In the Qnity survey, we also asked them to name who in the industry they thought best excelled at balancing the business and creative sides of their business. The name most frequently mentioned was Van Council, owner of Van Michael Salons. He is very conscious and committed to being strong and unified in both areas. He runs his business with two teams—a management team and a creative team. “I serve as the go-between to blend the two,” says Council.

Does it matter? Let’s put it this way. In looking at the profit and loss statements of hundreds of salons, I have never seen a more profitable operation than Council’s. Why? Because he has found that sweet spot of business and creative better than anyone.

2. FOCUS: Have laser focus and make sure everyone knows it.
It baffles me how rare it is for leaders to define their current three to five top priorities for their companies. It’s even more rare for everyone in the company to be clear on what those priorities are. Strategic confusion is absolutely pervasive in business. We work on way too many things and get frustrated because the important things aren’t getting done.

“Owners focused on business get locked away in their offices and those focused on creativity do most anything possible to avoid the office. Both need to wander more, connect more and go to lunch with the opposite strength. I manage by wandering around, exploring and hanging out with my staff and students, so I can connect to that creative energy.”
—Jill Kohler, owner of Kohler Academy in Scottsdale, Arizona

A recent study by Stephen Covey, best know for his book, 7 Habits of Highly Effective People, determined that only 20 percent of employees know what is most important in their companies. Would everyone on your team answer the question about your salon’s priorities with the same three responses?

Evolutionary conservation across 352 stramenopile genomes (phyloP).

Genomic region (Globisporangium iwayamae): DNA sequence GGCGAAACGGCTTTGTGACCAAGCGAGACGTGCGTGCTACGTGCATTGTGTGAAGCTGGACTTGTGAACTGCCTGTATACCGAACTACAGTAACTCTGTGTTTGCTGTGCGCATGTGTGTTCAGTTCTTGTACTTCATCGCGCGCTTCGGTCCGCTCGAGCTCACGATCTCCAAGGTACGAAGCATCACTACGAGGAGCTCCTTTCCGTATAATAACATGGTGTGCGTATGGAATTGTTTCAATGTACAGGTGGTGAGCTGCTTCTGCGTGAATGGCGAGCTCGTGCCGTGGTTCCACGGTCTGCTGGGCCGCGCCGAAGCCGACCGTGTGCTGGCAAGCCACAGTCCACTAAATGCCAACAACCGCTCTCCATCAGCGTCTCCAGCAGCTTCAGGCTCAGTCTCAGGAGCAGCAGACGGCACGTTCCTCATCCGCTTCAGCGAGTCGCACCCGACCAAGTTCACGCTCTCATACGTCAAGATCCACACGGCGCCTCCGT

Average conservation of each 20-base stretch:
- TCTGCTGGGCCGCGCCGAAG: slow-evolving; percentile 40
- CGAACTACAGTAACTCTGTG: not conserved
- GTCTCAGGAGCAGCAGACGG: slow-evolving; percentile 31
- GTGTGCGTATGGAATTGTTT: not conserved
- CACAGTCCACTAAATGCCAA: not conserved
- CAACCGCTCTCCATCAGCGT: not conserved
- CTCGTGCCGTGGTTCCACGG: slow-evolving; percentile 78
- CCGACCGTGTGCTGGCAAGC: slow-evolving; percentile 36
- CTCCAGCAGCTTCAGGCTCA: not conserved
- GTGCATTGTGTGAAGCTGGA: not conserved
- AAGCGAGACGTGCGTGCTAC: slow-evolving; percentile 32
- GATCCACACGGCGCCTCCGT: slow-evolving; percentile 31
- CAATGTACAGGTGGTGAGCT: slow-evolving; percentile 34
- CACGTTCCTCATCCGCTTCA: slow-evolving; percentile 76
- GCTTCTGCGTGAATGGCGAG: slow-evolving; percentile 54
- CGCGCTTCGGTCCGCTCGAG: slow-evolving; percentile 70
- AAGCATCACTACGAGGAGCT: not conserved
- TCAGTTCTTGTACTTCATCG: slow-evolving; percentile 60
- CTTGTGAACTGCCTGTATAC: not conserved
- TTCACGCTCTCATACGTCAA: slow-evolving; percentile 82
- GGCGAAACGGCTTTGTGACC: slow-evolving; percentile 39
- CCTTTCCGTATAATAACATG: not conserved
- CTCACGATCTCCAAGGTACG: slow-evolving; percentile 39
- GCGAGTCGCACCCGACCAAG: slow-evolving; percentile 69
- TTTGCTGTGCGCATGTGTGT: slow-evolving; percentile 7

It’s like giving each member of your team three arrows and 10 targets. Where do you want them to shoot? Everyone will either miss all the targets because they are unsure of where to aim, or everyone will hit different targets so there is no real impact.
 
I recommend you aggressively and ruthlessly get closure on projects or initiatives. Eliminate excessive priorities to make the room for focus. Bring together business and creative leaders to see the big picture and bring the focus from the meeting room to the salon floor. Get your priorities in a highly visual, one-page format so both creative and strategic thinkers understand them.   

3. PLAN: Drive and synchronize execution with calendars.
Calendars are the key to execution. As author Verne Harnish says in The Rockefeller Habits, “Nothing ever gets done in any organization until it shows up on somebody’s weekly calendar.” Your calendar drives your plan.

Steven Brooks, owner of Diva Studio in Las Vegas, Nevada, and his team sit down every fall to build next year’s calendar. They use it as a tool to unify action as a team.

Build your salon calendar with rigor. Use it as the link between your top priorities and action. Use it to ensure there is balance. “It is vital to have education in both technical and business,” says Leon Alexander, owner of Eurisko. Your calendar will reveal any imbalances.

Seventy percent of the time, failure occurs not because of bad strategy, it’s due to poor execution. Want to drive results in both creative and business? Pull out your calendars, and get it scheduled.

4. MEASURE: Simplify your metrics, and make sure everyone knows the score.